Absence makes the heart grow fonder; while the origin of this quote is unknown, the impact of those words can be profound. Removing yourself from your favorite place can be quite difficult. Sometimes the change is needed, other times the change is made from an irrational viewpoint.
About two years ago, I asked Andy Dixon to remove me from Destructoid. I noticed I was getting into fights in the comments section and writing crappier blogs in some vein attempt to get noticed. I just wanted to be liked, if not help people view games in a different light.
I still visited the site, but I refused to comment or make any blogs. I wanted to be done with the community and everyone around the site. I felt like I had failed them by being a petty child. I didn’t want to stain the good name of their community.
After returning to the community blogs over on Screwattack, I started to realize a lot about myself. I had changed over those few years. I was more level-headed and less angry. I was more willing to discuss instead of assert my opinion. Most importantly, I missed the communities that helped me fall back in love with gaming.
I just wasn’t ready to return to Destructoid. On Screwattack, I actually never lost respect. People accepted that I was on hiatus and the crew members looked forward to my appearance at their yearly cons. I ended up volunteering and feeling empowered and happy. I was glad to give back to a website that kindled a passion in my heart.
I never got that chance with Destructoid…that is until this past weekend. I never expected that PAX East would be the place that I would finally understand what I seek from my writing, but funny things happen to us humans. One minute can be a mundane cycle of repetition while the next is the catalyst for the fire in our minds.
After a hectic first day, my friend clued me in to a DToid meetup for Saturday night. While I skipped out on the photo in the afternoon, I made damn sure that I was able to get to the planned restaurant for that evening. I never expected to be the only person there, but life likes to throw funny curveballs our way.
When the crew ended up being late, I began to panic. I thought I had either wasted my time and money or just misread the location. I didn’t want to say no to the whole situation, so I decided to put myself on the waiting list and get food.
About 10 minutes later, Jed walked in with some friends. Seeing his Twitch shirt, I figured asking if he knew Jonathan Holmes would be a safe bet. Not only was it safe, but it was rightfully founded; Jed was with him for that evening.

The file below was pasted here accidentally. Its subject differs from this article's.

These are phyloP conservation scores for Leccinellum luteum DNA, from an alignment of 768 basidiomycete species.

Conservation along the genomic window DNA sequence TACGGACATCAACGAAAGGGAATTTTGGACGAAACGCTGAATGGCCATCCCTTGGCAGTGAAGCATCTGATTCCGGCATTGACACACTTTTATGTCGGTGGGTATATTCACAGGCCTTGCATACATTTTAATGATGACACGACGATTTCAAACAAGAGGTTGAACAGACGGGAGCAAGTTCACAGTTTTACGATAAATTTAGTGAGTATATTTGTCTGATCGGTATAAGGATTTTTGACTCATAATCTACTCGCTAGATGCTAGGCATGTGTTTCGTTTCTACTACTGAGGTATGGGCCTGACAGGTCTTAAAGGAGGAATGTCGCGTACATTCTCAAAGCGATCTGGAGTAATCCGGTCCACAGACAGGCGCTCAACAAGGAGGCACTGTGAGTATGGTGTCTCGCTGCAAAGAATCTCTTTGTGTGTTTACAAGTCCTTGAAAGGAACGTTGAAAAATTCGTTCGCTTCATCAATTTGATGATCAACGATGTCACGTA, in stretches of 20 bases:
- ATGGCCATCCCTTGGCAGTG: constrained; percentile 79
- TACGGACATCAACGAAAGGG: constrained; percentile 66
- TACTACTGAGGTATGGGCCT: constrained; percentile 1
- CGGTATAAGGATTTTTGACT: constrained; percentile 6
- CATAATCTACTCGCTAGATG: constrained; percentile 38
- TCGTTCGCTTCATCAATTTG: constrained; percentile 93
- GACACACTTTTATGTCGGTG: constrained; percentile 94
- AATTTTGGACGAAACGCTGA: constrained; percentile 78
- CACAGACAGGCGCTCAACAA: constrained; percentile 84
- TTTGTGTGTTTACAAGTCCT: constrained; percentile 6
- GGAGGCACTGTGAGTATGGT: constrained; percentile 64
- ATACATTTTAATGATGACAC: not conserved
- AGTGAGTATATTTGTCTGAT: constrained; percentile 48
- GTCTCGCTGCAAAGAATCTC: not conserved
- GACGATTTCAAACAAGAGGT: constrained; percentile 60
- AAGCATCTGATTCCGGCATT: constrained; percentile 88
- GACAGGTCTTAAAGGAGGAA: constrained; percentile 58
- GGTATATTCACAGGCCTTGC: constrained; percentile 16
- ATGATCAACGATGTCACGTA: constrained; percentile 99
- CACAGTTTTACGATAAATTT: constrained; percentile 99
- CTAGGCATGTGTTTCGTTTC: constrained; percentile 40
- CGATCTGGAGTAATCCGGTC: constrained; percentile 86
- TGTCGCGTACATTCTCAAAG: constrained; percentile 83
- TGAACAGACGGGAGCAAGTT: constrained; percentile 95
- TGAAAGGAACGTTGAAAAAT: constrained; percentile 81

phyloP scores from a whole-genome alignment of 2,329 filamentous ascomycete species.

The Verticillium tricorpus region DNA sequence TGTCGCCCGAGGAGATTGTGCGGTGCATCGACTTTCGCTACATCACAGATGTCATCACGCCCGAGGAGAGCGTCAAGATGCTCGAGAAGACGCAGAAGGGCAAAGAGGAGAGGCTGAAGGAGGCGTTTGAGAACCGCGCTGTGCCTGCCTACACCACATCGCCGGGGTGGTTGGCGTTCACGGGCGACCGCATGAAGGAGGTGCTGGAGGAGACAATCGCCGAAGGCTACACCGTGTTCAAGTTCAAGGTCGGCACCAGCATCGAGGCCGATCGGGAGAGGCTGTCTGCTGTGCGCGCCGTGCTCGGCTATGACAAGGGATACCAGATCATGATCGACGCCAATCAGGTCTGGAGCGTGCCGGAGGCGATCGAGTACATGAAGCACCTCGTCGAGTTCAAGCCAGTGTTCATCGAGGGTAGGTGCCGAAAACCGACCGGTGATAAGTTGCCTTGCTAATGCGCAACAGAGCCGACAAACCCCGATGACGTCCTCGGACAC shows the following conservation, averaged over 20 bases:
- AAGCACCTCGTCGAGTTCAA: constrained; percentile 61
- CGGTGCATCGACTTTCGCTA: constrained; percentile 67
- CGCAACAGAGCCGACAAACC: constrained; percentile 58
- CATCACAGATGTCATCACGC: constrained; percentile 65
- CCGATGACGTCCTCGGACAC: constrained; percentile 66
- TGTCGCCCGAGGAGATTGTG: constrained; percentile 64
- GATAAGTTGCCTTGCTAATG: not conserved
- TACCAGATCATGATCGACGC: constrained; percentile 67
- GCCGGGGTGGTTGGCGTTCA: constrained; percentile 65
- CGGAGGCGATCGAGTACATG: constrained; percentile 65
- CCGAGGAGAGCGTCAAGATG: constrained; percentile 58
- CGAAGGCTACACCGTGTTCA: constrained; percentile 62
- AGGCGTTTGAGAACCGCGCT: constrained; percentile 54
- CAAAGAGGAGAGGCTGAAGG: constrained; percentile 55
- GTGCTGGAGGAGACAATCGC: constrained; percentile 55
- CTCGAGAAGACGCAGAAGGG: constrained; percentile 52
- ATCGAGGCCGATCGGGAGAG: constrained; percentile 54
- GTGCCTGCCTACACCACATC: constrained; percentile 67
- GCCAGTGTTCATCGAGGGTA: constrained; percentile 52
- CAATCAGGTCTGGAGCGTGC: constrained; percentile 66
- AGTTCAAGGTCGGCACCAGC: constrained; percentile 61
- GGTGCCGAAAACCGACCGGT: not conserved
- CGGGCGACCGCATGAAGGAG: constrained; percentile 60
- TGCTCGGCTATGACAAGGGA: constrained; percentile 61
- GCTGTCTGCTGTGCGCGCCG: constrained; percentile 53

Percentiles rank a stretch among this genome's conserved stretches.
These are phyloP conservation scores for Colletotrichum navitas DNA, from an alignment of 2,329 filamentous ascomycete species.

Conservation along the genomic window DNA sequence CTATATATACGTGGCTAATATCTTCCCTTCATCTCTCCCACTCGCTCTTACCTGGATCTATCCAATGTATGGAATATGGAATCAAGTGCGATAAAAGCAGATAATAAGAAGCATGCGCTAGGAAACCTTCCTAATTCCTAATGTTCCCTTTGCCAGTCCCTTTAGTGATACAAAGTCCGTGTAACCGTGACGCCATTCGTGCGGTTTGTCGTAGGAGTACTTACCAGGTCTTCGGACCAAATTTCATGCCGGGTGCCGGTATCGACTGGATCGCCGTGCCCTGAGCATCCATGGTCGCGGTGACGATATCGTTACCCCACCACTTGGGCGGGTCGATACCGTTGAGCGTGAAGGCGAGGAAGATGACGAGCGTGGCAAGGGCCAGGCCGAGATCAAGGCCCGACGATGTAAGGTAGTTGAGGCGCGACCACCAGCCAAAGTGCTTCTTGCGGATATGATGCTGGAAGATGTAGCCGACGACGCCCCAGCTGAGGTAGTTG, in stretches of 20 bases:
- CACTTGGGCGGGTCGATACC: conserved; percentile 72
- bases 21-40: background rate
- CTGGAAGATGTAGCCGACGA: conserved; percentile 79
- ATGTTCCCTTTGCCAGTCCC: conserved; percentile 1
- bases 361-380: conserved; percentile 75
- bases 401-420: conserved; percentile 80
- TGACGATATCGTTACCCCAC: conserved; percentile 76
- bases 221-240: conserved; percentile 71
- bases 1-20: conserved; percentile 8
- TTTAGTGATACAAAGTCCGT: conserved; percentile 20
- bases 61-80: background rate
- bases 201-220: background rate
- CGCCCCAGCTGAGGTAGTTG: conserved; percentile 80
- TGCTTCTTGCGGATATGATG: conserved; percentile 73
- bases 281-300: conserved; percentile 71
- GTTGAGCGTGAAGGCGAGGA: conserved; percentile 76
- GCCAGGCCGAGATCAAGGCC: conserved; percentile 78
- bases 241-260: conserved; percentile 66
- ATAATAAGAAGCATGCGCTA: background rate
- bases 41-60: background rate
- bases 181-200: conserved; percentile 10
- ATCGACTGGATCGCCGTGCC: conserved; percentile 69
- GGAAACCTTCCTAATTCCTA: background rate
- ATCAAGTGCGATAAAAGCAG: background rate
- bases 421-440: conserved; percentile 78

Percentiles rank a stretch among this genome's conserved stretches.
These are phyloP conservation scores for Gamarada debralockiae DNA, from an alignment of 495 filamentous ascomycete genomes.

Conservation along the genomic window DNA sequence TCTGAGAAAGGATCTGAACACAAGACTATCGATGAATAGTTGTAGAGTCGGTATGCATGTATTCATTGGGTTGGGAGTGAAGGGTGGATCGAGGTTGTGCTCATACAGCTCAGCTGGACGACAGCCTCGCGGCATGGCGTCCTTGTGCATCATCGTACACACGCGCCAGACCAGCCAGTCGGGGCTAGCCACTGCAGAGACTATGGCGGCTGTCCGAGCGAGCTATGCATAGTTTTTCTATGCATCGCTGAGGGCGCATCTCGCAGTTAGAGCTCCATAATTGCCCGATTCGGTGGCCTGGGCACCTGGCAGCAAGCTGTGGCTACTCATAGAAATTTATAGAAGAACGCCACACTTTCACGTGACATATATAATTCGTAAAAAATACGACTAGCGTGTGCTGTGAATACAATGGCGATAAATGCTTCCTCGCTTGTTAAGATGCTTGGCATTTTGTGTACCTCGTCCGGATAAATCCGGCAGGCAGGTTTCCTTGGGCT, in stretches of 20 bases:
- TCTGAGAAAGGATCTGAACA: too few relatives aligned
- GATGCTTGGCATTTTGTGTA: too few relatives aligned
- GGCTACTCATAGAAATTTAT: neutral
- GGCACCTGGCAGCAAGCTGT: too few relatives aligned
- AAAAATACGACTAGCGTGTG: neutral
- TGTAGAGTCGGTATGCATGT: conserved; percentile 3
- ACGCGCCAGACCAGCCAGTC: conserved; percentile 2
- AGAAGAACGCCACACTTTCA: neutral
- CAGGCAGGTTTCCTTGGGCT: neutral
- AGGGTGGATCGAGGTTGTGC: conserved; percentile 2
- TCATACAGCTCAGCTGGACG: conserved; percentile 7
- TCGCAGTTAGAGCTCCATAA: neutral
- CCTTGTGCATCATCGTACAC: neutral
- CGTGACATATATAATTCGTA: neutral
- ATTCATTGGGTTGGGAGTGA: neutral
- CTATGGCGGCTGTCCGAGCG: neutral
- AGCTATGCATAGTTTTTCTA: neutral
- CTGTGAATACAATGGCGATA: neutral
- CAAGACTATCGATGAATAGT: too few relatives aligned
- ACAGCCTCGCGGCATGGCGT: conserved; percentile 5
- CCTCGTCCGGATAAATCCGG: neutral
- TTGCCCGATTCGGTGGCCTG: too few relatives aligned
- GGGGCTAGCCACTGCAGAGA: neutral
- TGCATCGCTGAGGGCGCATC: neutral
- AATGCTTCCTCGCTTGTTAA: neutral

This began a very surreal night for me. While I’m not afraid of meeting “celebrities” and talking to them, I never expect to get into a more personal conversation with them. I was also caught by surprise when we sat down for dinner.
This is how it looked like in my head!
Nothing felt out of the ordinary after the talking got started. It was almost as if I were a part of their crew. It seemed like old friends catching up with their non-stop lives. We talked about games we had seen that day, films that were interesting to us, how stupid Cliffy B is and awful interviews.
I also volunteered myself to hand out community awards on the show floor. For all you guys who voted back at home, know that your voices were heard. I went around with the motley crew of DToid members and we handed out those little foam cards with pride and joy.
While the award for the Witcher vanished mysteriously, everyone else was genuinely surprised and happy to be getting these plaques. Seeing their smiling faces and getting to speak with them made me feel accepted. For once in my life, no one looked at me like a psychopath; now I was the bearer of good news and a “golden” trinket.
After we managed to tear up the PAX show floor, we needed food (as most humans do). So, who could turn down a bit of lunch with Mr. Holmes? Not only did I end up meeting and dining with him the night before, but I got to do it two days straight.
Really, what more could a DToid member ask for? I finally got to put faces to the people I have been following for years. Their words and analyses have given me hours of entertainment and introspection that I am thankful for. I cannot imagine myself being alive without such a website.
So while I may have neglected DToid and been an angry little basted for a few years, I feel that I’ve finally matured into the person I wanted to be. Seeing the struggles and challenges that these people go through to give us the content we take for granted really put a lot into perspective for me.
LIKE A BOSS!
So thank you Holmes, Caitlin, Jed, Kyle and Rob. Shout outs to Jared and that partially Asian sounding guy (I’m very sorry! I forgot your name). While I may never become a full fledged friend, you guys certainly made me feel like I was important for a few days. For that, I wish you all the best of luck.
P.S. Remember to name your child Jim, Holmes!